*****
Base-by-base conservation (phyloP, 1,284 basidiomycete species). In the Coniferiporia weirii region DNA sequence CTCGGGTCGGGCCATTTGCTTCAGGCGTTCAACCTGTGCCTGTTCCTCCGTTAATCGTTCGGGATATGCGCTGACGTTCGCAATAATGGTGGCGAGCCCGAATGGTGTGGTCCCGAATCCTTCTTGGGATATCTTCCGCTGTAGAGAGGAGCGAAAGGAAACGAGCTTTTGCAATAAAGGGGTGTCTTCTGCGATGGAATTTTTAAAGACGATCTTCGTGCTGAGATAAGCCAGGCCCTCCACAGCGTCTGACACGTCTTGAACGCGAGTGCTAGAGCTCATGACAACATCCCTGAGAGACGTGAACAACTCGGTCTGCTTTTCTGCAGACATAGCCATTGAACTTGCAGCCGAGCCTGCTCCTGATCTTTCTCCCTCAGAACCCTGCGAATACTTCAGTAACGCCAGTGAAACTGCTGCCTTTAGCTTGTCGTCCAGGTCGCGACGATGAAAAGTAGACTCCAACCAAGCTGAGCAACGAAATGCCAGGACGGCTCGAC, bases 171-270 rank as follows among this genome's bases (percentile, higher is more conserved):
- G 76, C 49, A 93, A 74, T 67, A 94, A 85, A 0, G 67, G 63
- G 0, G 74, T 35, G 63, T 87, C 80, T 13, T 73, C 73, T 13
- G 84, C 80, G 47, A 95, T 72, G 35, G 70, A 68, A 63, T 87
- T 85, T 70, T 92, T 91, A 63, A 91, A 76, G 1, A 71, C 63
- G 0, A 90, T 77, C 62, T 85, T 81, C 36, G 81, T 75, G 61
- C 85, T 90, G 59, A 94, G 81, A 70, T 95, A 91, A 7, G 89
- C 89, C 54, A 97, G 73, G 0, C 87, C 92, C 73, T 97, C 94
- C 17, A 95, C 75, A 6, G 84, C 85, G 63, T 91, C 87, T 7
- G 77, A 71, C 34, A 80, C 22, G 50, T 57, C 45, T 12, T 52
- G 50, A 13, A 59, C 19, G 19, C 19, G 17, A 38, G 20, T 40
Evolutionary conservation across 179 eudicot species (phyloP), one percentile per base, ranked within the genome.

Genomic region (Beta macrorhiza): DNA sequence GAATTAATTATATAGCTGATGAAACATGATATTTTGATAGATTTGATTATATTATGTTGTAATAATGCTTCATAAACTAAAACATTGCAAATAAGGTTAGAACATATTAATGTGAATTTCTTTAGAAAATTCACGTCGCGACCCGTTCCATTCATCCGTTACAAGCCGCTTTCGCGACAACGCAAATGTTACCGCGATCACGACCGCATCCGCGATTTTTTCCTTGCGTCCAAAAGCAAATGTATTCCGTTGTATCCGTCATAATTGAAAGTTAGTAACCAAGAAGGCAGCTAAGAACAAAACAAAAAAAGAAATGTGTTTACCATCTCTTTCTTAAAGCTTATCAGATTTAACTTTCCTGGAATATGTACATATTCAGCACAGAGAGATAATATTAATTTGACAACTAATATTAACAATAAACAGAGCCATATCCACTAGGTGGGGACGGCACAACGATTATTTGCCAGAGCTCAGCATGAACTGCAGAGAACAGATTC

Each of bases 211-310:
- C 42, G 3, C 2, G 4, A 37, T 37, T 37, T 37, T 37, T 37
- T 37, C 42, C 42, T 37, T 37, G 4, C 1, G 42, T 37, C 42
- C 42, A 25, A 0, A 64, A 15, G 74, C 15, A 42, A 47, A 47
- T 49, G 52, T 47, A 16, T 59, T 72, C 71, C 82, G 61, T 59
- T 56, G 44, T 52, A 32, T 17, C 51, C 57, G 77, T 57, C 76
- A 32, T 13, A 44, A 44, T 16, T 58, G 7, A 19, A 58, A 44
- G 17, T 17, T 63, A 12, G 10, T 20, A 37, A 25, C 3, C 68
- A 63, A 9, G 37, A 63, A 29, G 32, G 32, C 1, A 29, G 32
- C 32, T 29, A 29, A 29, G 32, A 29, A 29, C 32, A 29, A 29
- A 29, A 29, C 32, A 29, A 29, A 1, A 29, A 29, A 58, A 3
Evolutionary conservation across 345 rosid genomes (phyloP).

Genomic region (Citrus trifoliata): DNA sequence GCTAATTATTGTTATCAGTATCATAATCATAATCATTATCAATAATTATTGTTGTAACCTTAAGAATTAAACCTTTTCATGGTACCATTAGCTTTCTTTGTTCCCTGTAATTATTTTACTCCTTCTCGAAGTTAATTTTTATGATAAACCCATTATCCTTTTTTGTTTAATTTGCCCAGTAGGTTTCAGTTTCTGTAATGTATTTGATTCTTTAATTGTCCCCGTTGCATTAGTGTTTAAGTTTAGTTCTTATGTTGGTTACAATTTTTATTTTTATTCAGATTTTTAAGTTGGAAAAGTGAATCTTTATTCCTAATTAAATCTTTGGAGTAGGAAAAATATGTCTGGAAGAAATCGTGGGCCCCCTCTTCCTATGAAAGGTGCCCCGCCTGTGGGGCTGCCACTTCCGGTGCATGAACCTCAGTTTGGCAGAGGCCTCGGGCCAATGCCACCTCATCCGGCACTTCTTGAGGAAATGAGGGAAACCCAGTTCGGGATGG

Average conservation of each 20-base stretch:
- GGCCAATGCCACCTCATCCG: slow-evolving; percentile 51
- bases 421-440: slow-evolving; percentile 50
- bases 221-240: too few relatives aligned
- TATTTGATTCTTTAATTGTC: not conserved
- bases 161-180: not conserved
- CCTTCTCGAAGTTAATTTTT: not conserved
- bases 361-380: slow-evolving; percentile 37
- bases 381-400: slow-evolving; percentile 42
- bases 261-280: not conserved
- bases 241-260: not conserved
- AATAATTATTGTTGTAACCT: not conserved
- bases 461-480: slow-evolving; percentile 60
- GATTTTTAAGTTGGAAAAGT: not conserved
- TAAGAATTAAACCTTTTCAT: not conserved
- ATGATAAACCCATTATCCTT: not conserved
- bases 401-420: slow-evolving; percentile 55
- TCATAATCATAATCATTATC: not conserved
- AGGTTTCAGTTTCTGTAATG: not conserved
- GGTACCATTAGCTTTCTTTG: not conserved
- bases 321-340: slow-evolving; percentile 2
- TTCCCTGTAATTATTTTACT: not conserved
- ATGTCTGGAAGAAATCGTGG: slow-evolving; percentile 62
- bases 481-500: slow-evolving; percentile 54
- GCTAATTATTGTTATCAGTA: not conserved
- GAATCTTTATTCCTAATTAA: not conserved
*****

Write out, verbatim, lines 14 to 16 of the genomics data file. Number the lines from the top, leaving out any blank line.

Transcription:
Each of bases 211-310:
- C 42, G 3, C 2, G 4, A 37, T 37, T 37, T 37, T 37, T 37
- T 37, C 42, C 42, T 37, T 37, G 4, C 1, G 42, T 37, C 42